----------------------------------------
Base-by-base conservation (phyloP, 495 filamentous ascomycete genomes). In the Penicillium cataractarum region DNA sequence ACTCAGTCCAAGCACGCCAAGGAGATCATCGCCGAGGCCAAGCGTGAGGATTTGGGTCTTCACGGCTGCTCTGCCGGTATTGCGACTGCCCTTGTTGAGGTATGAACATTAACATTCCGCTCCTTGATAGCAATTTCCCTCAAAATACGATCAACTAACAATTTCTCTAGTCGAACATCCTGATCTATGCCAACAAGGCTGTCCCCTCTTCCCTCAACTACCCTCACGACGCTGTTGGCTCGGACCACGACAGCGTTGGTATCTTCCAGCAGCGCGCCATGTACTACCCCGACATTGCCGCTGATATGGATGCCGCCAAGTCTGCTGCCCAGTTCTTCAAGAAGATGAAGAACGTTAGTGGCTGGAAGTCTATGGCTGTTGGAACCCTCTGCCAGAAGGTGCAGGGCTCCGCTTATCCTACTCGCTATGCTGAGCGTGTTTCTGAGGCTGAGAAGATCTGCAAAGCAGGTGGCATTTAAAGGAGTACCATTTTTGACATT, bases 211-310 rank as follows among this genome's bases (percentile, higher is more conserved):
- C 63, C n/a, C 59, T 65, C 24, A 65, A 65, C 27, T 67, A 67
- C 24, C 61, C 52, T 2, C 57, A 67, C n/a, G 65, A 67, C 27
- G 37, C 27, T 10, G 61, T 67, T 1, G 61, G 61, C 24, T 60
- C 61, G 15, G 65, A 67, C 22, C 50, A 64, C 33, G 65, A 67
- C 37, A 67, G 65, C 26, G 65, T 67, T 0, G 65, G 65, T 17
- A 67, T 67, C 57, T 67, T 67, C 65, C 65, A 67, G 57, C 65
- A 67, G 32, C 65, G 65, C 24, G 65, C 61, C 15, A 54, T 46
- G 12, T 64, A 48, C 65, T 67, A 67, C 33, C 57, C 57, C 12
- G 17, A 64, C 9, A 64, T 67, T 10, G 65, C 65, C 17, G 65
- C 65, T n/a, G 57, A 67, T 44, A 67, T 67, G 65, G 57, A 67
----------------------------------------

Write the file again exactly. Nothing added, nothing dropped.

Base-by-base conservation (phyloP, 495 filamentous ascomycete genomes). In the Penicillium cataractarum region DNA sequence ACTCAGTCCAAGCACGCCAAGGAGATCATCGCCGAGGCCAAGCGTGAGGATTTGGGTCTTCACGGCTGCTCTGCCGGTATTGCGACTGCCCTTGTTGAGGTATGAACATTAACATTCCGCTCCTTGATAGCAATTTCCCTCAAAATACGATCAACTAACAATTTCTCTAGTCGAACATCCTGATCTATGCCAACAAGGCTGTCCCCTCTTCCCTCAACTACCCTCACGACGCTGTTGGCTCGGACCACGACAGCGTTGGTATCTTCCAGCAGCGCGCCATGTACTACCCCGACATTGCCGCTGATATGGATGCCGCCAAGTCTGCTGCCCAGTTCTTCAAGAAGATGAAGAACGTTAGTGGCTGGAAGTCTATGGCTGTTGGAACCCTCTGCCAGAAGGTGCAGGGCTCCGCTTATCCTACTCGCTATGCTGAGCGTGTTTCTGAGGCTGAGAAGATCTGCAAAGCAGGTGGCATTTAAAGGAGTACCATTTTTGACATT, bases 211-310 rank as follows among this genome's bases (percentile, higher is more conserved):
- C 63, C n/a, C 59, T 65, C 24, A 65, A 65, C 27, T 67, A 67
- C 24, C 61, C 52, T 2, C 57, A 67, C n/a, G 65, A 67, C 27
- G 37, C 27, T 10, G 61, T 67, T 1, G 61, G 61, C 24, T 60
- C 61, G 15, G 65, A 67, C 22, C 50, A 64, C 33, G 65, A 67
- C 37, A 67, G 65, C 26, G 65, T 67, T 0, G 65, G 65, T 17
- A 67, T 67, C 57, T 67, T 67, C 65, C 65, A 67, G 57, C 65
- A 67, G 32, C 65, G 65, C 24, G 65, C 61, C 15, A 54, T 46
- G 12, T 64, A 48, C 65, T 67, A 67, C 33, C 57, C 57, C 12
- G 17, A 64, C 9, A 64, T 67, T 10, G 65, C 65, C 17, G 65
- C 65, T n/a, G 57, A 67, T 44, A 67, T 67, G 65, G 57, A 67